SIM Cards & Mobile Plans for Tourists Visiting Brazil

⚠️ Update: All of the Brazil’s major mobile carriers have recently rolled out even newer plans.  Bookmark this article and come back for an updated version on July 11, 2016 to get the most up-to-date info and tips. ⚠️

Millions of foreign tourists visit Brazil every year.  A large percentage come to celebrate Carnival in Rio de Janeiro.  Others take to the streets of Sao Paulo for the world’s largest gay pride parade.

As a tourist, staying connected to essential travel apps like Google Maps, WhatsApp messenger, and (let’s confess … Grindr) can be difficult, because unlike most countries, Brazil remains a difficult place for foreigners to acquire a SIM card with a mobile data plan.  In preparation for World Cup 2014, Brazil’s mobile companies released special packages targeting international visitors.  However, after the World Cup games, these are now almost impossible to find.

To help foreign visitors (gay and straight) find the best options, VamosGay researched all of the pre-paid options (also known as pre-pago) available in Brazil via the nation’s four biggest operators: Claro, Oi, TIM, and Vivo.

Factors for deciding the best option for foreigners included:

  • ability to acquire without a Brazilian national ID number (CPF)
  • availability of short-term plans (daily and weekly, not monthly)
  • ease of recharging credits
  • stores with English-language staff
  • price
  • bonus wi-fi hot spots

Details for each operator is listed below, but the clear winner and the provider that we recommend is Claro.  Read more about all four below and please leave a comment if you have updated information.

Claro

Our first, and most important criterion was the ease of purchasing a SIM card without a CPF (the Brazilian national ID number.)  To acquire a Claro SIM card and mobile data plan, just take your passport to any Claro store.  You will find one at most airports and shopping centers.  Unfortunately, it’s rare to find English-speaking attendants in any of Brazil’s mobile stores. However, Claro and TIM stores located in the tourist centers of the country’s biggest cities are the most likely to have helpful associates who fala inglês.

The Claro team is the friendliest and will most likely direct you to their “Internet Turbinada” plan which delivers 50MB per day for the low  price of R$0.99.  The deal gets event better with data used by WhatsApp, Facebook, and Twitter being thrown in for free.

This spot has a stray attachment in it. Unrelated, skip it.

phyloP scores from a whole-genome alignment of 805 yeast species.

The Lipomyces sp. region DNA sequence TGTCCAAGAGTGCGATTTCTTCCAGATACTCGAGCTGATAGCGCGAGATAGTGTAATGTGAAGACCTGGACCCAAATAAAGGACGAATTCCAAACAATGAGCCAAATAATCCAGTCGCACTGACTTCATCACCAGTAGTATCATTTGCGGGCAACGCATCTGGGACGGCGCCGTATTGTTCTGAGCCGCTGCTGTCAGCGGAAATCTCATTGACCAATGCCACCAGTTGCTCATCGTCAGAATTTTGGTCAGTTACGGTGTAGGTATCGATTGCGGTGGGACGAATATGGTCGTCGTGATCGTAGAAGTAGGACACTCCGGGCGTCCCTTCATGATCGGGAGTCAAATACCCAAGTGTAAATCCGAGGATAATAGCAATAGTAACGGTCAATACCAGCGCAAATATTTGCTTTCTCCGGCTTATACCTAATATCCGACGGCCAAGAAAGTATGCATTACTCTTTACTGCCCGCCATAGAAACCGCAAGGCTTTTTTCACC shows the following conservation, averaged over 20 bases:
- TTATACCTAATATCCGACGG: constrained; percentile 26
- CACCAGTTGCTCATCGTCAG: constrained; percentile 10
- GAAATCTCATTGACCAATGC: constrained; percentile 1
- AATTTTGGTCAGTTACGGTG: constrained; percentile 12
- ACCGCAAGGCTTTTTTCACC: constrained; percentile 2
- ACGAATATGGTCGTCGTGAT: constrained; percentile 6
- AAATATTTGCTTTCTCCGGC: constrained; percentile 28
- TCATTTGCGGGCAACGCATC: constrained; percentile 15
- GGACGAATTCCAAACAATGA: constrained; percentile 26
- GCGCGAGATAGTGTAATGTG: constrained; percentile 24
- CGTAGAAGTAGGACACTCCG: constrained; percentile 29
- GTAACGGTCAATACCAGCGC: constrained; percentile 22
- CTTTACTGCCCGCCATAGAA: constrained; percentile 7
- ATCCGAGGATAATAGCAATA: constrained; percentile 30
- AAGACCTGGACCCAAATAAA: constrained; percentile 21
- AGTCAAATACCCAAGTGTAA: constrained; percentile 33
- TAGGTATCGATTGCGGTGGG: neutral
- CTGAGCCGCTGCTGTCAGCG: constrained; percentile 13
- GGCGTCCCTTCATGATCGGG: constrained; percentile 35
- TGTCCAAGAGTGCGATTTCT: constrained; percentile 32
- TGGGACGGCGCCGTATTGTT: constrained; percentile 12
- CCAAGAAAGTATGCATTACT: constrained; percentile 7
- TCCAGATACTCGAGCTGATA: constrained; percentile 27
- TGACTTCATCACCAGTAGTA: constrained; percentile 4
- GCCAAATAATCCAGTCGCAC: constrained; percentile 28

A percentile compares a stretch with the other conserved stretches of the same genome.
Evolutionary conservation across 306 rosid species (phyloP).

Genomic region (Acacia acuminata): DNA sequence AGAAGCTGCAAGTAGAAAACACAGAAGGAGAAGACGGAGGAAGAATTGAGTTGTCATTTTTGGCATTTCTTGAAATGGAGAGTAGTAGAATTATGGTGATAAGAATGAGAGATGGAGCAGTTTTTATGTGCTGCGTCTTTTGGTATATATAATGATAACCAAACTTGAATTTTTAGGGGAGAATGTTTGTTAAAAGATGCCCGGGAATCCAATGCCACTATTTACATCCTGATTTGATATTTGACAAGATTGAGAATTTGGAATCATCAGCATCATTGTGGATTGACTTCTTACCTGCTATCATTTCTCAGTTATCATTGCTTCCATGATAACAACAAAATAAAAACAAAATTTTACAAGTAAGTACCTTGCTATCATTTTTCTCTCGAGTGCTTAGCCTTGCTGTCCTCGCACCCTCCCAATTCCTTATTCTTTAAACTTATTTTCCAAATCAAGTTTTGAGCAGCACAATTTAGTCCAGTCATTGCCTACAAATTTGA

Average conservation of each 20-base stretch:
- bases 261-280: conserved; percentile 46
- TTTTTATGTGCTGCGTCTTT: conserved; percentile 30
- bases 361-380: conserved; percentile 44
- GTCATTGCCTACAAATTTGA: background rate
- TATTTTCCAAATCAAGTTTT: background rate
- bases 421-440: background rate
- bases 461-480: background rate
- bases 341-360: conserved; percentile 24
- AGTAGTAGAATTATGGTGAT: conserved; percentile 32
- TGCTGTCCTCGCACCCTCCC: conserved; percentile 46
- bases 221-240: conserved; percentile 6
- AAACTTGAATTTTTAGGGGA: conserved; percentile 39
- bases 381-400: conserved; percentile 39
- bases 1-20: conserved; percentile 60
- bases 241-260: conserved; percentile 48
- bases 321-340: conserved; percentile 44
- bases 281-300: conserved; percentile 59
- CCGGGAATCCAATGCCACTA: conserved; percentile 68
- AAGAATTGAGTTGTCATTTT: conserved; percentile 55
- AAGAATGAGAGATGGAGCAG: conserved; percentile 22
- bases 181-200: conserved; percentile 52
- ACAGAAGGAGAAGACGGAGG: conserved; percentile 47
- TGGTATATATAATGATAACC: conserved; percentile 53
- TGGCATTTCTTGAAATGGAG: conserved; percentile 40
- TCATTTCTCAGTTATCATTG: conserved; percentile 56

Heavy data users can upgrade to daily packages of 65MB for R$1.29 or 85MB for R$1.99.  The SIM card itself from Claro will cost you R$10, but its a powerful 4GMax chip that includes automatic connections to wi-fi hotspots throughout the city.

One downside for tourists: Claro like all Brazilian operators offers no English-language customer support.  With that said … go get a Claro SIM card and get online!  (And remember, newsstands and grocery stores can sell SIM cards and are convenient places to buy credits, but you should make your initial SIM card purchase at a Claro store since only they can activate your line with your passport.

Oi

Beware of the pre-paid plan which does not require a Brazilian national ID … but does require a Brazilian credit card.  That’s a nasty surprise for tourists who sit down at an Oi store and start the paperwork with their passports in hand.

There is such a thing as the “Oi Visitor” package.  For R$40, the user gets a SIM card and R$30 in free credits.  It was a popular option when the World Cup games brought millions of foreigners to Brazil … but now, good luck finding an Oi location which carries it.

Currently, rates for Oi are nearly identical to Claro (R$0.99 per day) but without the perks.  For this reason, Claro remains a better option for foreigners.

Vivo

The only mobile company that didn’t bother targeting World Cup tourists plans to ignore their needs for the Summer Olympics too (as far as we know.)  It’s a shame since Vivo offers great service, and used to be available for foreigners without a CPF number ten years ago.  However, as of today, Vivo is not an option for international visitors.

TIM

Spotty service and shady billing are the hallmarks of one of Brazil’s most popular cellular service companies.  TIM mobile gained a huge market share thanks to advertising and its early success offering unlimited calls and messages between TIM customers.

For foreigners, the company offers TIM Visitor, a special SIM card with 1.5GB of download data.  The package lasts for 7 days and cost R$24.  Like all of the operators listed, add-ons such as international calling and SMS can be added for additional fees.  In the case of TIM, international calls are R$1.00 per minute and SMS is $0.50 per message.  Despite being a partially European company, contacting Europe via TIM does not deliver any special discount.

operadoras-brasileiras-vivo-tim-claro-oi-showmetech

In conclusion, Claro wins.

Load up your phone with our best apps for gay travel in Latin America, get a cheap Claro SIM card, and have a fun (and safe) time in Brazil. And, don’t forget to make sure your apps are not draining your battery and mobile data. Here are a couple of articles with useful tips … Android and iPhone

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